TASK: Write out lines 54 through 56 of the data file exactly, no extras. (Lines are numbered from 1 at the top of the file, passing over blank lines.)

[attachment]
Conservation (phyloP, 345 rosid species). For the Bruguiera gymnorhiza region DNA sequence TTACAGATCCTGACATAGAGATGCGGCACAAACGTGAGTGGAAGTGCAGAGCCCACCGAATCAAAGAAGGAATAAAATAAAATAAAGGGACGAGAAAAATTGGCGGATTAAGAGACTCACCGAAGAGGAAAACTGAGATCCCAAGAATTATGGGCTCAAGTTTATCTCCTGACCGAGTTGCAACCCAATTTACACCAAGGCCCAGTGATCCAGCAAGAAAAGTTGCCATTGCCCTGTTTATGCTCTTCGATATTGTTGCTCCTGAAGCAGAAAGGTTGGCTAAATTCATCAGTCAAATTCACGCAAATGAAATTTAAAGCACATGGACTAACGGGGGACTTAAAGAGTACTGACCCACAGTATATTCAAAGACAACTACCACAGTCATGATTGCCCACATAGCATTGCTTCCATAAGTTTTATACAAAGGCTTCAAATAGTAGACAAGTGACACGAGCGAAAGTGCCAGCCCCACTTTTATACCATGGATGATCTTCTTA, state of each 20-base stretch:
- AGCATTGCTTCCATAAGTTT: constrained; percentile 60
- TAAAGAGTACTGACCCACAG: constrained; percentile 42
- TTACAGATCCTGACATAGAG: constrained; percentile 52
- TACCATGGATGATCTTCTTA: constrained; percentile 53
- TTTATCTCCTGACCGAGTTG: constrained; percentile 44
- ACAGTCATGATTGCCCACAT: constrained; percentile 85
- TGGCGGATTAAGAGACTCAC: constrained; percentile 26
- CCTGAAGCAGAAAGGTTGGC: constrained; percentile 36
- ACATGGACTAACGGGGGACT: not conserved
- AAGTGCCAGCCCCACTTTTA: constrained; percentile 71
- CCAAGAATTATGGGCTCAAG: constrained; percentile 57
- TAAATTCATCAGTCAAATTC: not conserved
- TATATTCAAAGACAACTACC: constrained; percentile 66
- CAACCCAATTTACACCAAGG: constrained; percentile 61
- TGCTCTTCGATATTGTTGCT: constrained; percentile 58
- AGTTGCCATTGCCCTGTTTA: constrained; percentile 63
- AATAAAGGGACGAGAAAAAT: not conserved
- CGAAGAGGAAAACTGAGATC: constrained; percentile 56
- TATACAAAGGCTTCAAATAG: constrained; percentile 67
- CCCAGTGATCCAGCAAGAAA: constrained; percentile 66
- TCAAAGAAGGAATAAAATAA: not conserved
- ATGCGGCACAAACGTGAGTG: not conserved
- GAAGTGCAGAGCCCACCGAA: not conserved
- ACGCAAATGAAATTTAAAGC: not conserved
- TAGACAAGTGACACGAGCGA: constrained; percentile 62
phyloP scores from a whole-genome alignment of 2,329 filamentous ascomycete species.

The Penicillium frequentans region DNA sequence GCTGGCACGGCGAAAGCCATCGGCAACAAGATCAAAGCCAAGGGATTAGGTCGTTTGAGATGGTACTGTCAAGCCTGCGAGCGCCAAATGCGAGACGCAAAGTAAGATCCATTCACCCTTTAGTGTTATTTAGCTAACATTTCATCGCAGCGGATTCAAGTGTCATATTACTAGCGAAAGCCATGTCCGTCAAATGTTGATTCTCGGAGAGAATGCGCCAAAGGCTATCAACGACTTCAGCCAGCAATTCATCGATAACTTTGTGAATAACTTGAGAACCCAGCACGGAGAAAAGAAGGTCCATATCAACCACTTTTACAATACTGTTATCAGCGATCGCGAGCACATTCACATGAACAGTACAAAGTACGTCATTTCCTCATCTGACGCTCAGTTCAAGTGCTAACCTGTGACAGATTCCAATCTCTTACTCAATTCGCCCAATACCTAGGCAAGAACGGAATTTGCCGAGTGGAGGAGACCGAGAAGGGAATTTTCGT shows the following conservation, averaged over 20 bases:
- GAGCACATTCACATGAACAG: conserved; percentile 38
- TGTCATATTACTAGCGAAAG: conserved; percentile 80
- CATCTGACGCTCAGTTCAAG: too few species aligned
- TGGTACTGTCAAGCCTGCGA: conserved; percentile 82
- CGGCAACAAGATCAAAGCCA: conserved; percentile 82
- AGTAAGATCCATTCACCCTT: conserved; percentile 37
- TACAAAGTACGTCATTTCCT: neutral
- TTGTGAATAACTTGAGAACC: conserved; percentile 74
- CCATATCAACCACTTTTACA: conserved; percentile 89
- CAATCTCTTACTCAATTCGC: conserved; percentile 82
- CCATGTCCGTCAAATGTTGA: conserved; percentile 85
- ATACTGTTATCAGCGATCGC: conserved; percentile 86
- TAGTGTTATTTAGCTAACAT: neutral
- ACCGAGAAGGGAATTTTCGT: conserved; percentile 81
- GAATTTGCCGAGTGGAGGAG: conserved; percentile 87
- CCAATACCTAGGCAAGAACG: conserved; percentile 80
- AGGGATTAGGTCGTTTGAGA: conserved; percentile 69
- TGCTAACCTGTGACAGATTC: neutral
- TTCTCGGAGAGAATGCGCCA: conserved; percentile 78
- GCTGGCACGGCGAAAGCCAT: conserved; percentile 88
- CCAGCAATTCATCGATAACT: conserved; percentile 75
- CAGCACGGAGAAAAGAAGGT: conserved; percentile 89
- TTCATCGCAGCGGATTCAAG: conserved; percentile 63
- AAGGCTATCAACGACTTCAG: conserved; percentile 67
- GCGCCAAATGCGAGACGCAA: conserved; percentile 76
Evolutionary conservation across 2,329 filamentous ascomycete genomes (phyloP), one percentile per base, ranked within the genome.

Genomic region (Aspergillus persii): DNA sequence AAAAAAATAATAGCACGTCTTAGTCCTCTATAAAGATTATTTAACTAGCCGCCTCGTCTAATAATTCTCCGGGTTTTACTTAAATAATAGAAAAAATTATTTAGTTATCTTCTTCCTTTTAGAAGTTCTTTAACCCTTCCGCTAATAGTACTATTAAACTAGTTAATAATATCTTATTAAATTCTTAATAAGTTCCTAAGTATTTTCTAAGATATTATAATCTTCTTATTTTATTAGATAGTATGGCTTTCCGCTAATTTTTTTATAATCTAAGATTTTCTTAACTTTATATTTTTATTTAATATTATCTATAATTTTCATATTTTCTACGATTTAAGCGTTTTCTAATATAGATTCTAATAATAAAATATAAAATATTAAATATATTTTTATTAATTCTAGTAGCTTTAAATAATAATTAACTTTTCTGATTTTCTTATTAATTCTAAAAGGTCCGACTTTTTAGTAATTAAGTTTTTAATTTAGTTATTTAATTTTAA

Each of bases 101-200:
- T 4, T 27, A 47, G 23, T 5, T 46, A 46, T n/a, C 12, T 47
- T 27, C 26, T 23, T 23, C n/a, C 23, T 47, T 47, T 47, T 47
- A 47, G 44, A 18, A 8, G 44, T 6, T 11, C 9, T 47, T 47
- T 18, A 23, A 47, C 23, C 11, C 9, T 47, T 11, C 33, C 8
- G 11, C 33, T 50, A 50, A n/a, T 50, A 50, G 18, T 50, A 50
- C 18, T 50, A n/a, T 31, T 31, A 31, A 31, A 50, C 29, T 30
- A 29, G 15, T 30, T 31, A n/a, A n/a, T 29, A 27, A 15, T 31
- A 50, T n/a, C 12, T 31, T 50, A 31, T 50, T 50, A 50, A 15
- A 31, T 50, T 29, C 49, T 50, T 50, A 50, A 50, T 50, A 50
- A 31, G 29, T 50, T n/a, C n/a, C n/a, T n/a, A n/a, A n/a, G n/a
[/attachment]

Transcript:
Evolutionary conservation across 2,329 filamentous ascomycete genomes (phyloP), one percentile per base, ranked within the genome.

Genomic region (Aspergillus persii): DNA sequence AAAAAAATAATAGCACGTCTTAGTCCTCTATAAAGATTATTTAACTAGCCGCCTCGTCTAATAATTCTCCGGGTTTTACTTAAATAATAGAAAAAATTATTTAGTTATCTTCTTCCTTTTAGAAGTTCTTTAACCCTTCCGCTAATAGTACTATTAAACTAGTTAATAATATCTTATTAAATTCTTAATAAGTTCCTAAGTATTTTCTAAGATATTATAATCTTCTTATTTTATTAGATAGTATGGCTTTCCGCTAATTTTTTTATAATCTAAGATTTTCTTAACTTTATATTTTTATTTAATATTATCTATAATTTTCATATTTTCTACGATTTAAGCGTTTTCTAATATAGATTCTAATAATAAAATATAAAATATTAAATATATTTTTATTAATTCTAGTAGCTTTAAATAATAATTAACTTTTCTGATTTTCTTATTAATTCTAAAAGGTCCGACTTTTTAGTAATTAAGTTTTTAATTTAGTTATTTAATTTTAA

Each of bases 101-200: